Now refer to the time series diagram of adjusting frequency times according to the present invention, as shown in FIG. 2. In the transmission specification of USB low speed 1.1, whenever a synchronization signal (SYNC) originating from a USB host enters, a complete bit-rate size can be acquired and used as a reference signal for computing the error time Δt with regard to the USB device, which obtains the clock error between these two signals; then, in the successive signal, use this to perform tuning operation, adjusting frequency thereof in order to synchronize the signal.

Next, refer to the FIG. 3, wherein shown the functional block diagram of an adjusting frequency device according to the present invention. As the reference signal data from an externally connected USB host enters, it will first reach the error compare module 302, and the error compare module 302 will get its data bit-rate size, performing time compare of frequency error with the feedback signal AT obtained from frequency division through the first frequency divider 306 generated by the oscillator 305 of the component side, in which the obtained error time is computed and quantified by means of the reference signal MP of a time sector provided by the delay lock loop 301, then outputs a quantitative value Nb. Here, the reference signal MP of the time sector is a reference signal comprising several tiny time sector points, and the error compare module 302 uses those tiny time points of the reference signal MP of the time sector, as clocks, to count and quantify the size of error time.

Next, send the quantitative values Nb generated from different error times to the computation module 303, converting them into quantitative codes and applying operations thereon, then converting the operation results into a quantitative code NCODE. The oscillator 305 receives the quantitative code NCODE and executes frequency adjustment, hopping to the correct position, and outputs the feedback signal AT, obtained from frequency division of the adjusted frequency by the first divider 306, to the error compare module 302; meanwhile, outputs an adjusted clock signal, obtained from frequency division of the adjusted frequency by the second divider 307, to the USB device. Additionally, the control unit 304 is used to coordinate actions among various modules in the system, and as soon as the SYNC signal from the USB host enters, a control signal DT is employed to activate the error compare module 302. After quantification applied on the error time of the error compare module 302, compute the action time of the computation module 303, and inform by means of the control signal CT. Besides, the control unit 304 also controls the division times of the first divider 306, and fetch times on signals, to ensure the correct data flows.

Now illustrate how to generate the above-mentioned the reference signal of tiny time sector points to count error time Δt, in which the Delay Lock Loop (DLL) approach is adopted to create the reference signal (MP, multi-phase) of time sectors, enabling use of low frequency time clock to acquire tiny time points, thus avoiding utilizing high frequency clock to count. The formula for DLL to generate a step time of a time sector is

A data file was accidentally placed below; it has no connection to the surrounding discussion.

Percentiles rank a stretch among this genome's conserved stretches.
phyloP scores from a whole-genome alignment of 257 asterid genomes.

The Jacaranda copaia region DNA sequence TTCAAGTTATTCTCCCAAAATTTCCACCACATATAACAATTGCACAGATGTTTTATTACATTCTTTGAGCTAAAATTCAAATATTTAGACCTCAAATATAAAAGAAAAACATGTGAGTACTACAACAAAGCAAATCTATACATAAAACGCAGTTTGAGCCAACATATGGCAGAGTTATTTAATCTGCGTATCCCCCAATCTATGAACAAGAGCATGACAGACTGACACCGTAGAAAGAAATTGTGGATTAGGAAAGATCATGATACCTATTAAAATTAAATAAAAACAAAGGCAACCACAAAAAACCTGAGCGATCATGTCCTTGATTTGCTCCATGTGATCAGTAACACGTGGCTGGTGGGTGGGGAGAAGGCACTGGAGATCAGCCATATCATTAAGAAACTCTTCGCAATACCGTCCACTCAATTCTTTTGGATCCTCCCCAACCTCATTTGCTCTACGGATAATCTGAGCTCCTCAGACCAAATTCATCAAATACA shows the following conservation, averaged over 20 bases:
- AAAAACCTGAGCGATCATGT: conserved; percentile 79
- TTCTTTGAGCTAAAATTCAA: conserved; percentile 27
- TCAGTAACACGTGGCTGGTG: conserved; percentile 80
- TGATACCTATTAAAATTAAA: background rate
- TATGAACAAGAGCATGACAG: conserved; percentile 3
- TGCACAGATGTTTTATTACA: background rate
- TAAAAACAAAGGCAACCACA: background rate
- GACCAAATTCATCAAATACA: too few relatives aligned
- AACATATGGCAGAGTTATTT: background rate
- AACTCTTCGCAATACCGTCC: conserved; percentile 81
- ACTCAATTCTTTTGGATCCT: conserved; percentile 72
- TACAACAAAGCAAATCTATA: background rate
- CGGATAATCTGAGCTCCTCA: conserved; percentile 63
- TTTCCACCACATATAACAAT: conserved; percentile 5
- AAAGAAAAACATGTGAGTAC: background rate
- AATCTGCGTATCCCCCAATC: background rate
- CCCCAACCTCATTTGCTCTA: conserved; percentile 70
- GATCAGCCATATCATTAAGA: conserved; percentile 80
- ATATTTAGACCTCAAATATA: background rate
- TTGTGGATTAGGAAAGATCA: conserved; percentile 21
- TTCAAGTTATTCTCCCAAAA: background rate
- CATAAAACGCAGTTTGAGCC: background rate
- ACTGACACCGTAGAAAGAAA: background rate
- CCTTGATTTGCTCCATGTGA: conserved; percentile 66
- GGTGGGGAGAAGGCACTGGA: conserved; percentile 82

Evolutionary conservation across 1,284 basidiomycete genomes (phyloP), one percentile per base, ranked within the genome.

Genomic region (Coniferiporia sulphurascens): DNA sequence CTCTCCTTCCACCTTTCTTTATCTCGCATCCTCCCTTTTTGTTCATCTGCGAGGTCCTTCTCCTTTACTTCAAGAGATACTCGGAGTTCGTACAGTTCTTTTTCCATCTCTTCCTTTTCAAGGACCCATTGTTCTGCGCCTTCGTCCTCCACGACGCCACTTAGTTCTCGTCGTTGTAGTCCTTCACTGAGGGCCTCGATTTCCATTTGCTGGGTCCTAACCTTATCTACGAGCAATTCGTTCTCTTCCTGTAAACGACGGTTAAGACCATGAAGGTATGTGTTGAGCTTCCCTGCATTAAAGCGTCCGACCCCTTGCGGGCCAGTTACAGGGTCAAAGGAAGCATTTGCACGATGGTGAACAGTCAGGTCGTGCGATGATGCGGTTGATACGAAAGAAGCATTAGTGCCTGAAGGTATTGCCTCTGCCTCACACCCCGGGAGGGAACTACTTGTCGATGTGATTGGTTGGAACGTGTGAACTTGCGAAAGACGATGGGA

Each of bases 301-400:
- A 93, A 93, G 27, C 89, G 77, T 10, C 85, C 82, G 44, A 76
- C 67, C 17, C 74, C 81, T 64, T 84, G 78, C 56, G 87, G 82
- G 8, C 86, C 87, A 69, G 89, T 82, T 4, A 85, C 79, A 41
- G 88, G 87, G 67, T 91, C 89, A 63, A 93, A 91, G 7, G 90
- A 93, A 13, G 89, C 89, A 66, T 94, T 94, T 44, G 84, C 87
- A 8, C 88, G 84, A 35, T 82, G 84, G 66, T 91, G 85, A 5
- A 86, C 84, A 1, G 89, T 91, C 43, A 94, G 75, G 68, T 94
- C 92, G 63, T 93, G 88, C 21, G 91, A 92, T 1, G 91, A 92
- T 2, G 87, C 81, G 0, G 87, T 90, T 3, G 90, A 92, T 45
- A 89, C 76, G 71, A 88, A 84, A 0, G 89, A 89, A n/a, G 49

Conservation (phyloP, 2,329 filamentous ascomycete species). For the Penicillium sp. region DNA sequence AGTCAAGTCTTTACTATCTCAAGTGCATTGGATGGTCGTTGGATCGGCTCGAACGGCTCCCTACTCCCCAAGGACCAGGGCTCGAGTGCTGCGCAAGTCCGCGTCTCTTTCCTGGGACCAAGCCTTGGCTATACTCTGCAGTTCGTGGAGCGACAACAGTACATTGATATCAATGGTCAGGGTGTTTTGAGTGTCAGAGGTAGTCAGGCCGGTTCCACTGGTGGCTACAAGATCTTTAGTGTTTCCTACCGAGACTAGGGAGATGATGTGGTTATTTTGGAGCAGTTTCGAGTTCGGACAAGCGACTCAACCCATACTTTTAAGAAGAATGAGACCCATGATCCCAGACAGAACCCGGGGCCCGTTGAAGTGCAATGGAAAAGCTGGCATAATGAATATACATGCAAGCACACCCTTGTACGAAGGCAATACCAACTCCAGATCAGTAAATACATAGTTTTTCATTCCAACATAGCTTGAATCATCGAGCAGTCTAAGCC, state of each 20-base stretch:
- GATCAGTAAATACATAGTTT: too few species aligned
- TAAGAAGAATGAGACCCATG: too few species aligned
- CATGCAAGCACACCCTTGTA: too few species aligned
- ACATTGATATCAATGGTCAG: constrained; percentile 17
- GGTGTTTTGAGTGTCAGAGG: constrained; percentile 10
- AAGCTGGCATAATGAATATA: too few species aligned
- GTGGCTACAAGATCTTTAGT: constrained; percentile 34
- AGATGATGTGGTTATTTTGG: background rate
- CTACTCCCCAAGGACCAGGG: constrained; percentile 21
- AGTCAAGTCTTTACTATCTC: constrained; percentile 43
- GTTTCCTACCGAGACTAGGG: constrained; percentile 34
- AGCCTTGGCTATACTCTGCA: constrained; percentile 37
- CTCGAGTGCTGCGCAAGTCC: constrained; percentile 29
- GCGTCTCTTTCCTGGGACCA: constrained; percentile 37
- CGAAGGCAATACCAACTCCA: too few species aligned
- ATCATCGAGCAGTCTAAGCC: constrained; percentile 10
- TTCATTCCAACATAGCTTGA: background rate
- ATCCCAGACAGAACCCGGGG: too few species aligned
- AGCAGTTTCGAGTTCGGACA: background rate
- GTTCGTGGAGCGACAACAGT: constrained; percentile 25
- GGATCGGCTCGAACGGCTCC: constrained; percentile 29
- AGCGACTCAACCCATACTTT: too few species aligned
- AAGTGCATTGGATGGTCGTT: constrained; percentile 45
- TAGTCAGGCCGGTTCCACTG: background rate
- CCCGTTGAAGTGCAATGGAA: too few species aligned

σ T = 1 f * 1 Na ( 1 )
where f is the clock frequency of pre-division, Na is the numbers of time sectors, hence the formula for computed error time becomes:
ΔT=Nb*σT  (2)
Therefore, a tiny step of time σt can be defined as resolution, and now the data-bit rate of USB low speed 1.1 is 1.5 MHz, i.e. clock is 666.67 ns. If the clock error required by the system specification should be with an error rate less than 1%, then for the sake of security, it is practical, on design, to set the resolution to be ½ error rate, i.e. 0.5%, which is equal to 3.33 ns. Now refer to FIG. 4, in which a design diagram of the delay lock loop according to the present invention is shown, wherein assuming DLL employs a frequency f of 6. MHz, Na of 50 time sector points. From formula (1), it will generate a tiny time sector of 3.33 ns, thus the error times ΔT of different degree obtained by the error compare module 302 correspond to different quantitative value Nb's (several time sector points), as formula (2).

However, having acquired the quantitative value Nb, it is possible to convert it, through the computation module 303, into the quantitative code NCODE receivable for the oscillator 305. And in view of the design in the computation module 303, it is intended to work together with the oscillator 305, hence after that the oscillator 305 has received the quantitative code NCODE intended to be converted, the original frequency will be changed to the frequency value synchronous with the USB host. Refer now to FIG. 5, in which the computation module and the mapping design table of the oscillator according to the preferred embodiment of the present invention are shown, we can build the mapping design table, whose resolution is 0.5%, and here assuming the initial central frequency of the oscillator 305 to be 12 MHz, quantitative code NCODE of the computation module 303 to be 6 bits, and the corresponding central quantitative code NCODE will become 100000, then the corresponding highest and lowest frequencies of the oscillator 305 are 13.86 MHz (111111) and 10.08 MHz (000000) respectively, hence error range percentage −16% ˜15.5%, which means the error rate of frequency variation in this section can be amended to fall within 1%. The initial central frequency of the oscillator 305 is not limited to 12 MHz, and based on the number of bits in the quantitative code NCODE, it is possible to set the span of the error range percentage, thus the error rate of frequency variation in the span of the error range percentage can adjusted to be less than 1%.